Title of agreement

Entry into Force

17 May 1994

Protocol on the Establishment of Diplomatic Relations

Entry into force:
19940517

18 November 1999

Defence Cooperation Agreement

Entry into force:
Not in force

3 February
2001

Agreement for Air Services between and beyond the Respective Territories

Entry into force:
20010827

24 September
2005

Bilateral Agreement on Economic, Trade and Technical Co-operation

Entry into force:
Not in force

25 April
2006

Memorandum of Understanding on Police Cooperation

Entry into force:
20060425

14 November
2011

Agreement between the Government of the Republic of South Africa and the Government of the United Arab Emirates on the Establishment of a Joint Commission for Bilateral Cooperation

Entry into force:
20120529

14 November 2011

Defence Cooperation Agreement between the Government of the Republic of South Africa and the Government of the United Arab Emirates

Entry into force:
20121009

14 November 2011

Memorandum of Understanding between the Government of the Republic of South Africa and the Government of the United Arab Emirates on Political Consultations

Entry into force:
20111114

23 November
2015

Agreement between the Government of the Republic of South Africa and the Government of the United Arab Emirates for the Avoidance of Double Taxation and the Prevention of Fiscal Evasion with Respect to Taxes on Income. Plus Protocol

Entry into force:
20161123

25 September
2018

Extradition Treaty between the Government of the Republic of South Africa and the Government of the United Arab Emirates

Entry into force: Ratification process underway.

25 September
2018

Treaty between the Government of the Republic of South Africa and the Government of the United Arab Emirates on Mutual Legal Assistance in Criminal Matters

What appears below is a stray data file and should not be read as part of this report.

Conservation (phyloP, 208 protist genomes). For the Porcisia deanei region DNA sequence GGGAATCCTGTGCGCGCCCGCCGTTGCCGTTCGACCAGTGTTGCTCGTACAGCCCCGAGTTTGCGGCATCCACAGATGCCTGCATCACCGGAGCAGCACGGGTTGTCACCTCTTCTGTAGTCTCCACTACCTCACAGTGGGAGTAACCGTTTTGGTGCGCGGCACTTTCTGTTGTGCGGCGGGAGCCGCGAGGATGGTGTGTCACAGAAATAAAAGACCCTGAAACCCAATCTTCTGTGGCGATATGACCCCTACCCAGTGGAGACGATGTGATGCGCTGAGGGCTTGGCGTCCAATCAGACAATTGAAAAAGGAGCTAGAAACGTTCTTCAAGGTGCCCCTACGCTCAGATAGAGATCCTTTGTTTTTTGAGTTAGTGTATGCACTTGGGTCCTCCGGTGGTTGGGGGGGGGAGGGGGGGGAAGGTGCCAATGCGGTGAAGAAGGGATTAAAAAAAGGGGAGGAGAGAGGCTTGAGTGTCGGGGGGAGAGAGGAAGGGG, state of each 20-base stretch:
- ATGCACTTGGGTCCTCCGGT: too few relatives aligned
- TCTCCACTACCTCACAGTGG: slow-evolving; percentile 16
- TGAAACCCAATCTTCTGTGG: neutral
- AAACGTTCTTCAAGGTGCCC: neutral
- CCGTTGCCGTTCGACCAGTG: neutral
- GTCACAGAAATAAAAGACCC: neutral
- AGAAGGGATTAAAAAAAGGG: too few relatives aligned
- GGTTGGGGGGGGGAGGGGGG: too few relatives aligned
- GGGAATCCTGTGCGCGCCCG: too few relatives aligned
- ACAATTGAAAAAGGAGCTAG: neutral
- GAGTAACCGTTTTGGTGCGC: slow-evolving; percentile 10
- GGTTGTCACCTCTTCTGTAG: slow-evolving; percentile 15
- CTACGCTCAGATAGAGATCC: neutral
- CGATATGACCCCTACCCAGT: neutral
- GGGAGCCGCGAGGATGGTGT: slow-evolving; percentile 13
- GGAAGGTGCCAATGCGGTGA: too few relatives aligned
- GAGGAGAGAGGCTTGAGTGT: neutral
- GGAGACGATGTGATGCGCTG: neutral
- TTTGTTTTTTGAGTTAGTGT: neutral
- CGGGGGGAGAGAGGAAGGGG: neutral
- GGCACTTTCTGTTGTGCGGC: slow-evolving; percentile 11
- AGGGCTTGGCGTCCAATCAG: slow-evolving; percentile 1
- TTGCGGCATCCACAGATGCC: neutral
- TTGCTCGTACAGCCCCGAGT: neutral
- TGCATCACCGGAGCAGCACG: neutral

Entry into force: Ratification process underway.

25 September
2018

Memorandum of Understanding between the Government of the Republic of South Africa and the Government of the United Arab Emirates on Cooperation in the Field of Social Development

Entry into force:
Not in force

b) Saudi Arabia

29 October 1994

Protocol on the Establishment of Diplomatic Relations

Entry into force:
19941029

20 May 1999

Agreement on Economic, Trade, Investment and Technical Cooperation. Plus Protocol

20020522 (r)
Entry into force:
20020522

28 May
2000

Air Service Agreement

Entry into force:
Not in force

3 December
2006

Memorandum of Understanding on Co-operation in the Field of Higher Education

Entry into force:
Not in force

13 March
2007

Convention for the Avoidance of Double Taxation and Prevention of Tax Evasion with Respect to Taxes on Income and on Capital

Entry into force:
20080501

25 February 2009

Agreement on Scientific and Technological Cooperation

Entry into force:
Not in force

16 February 2014

Memorandum of Understanding between the Government of the Republic of South Africa and the Government of the Kingdom of Saudi Arabia on Co-operation in the Field of Tourism

Entry into force:
20150415

27 March 2016

Memorandum of Understanding between the Government of the Kingdom of Saudi Arabia and the Government of the Republic of South Africa on Bilateral Political Consultations

Entry into force:
20160327

2. The majority of the agreements are of a technical nature and as such, according to the Article 231 (3) of the Constitution, “binds the Republic without approval by the National Assembly (NA) and the National Council of Provinces (NCOP), but must be tabled in the NA and NCOP within a reasonable time.” In this regard, agreements only enter into force following their tabling in the NA and NCOP.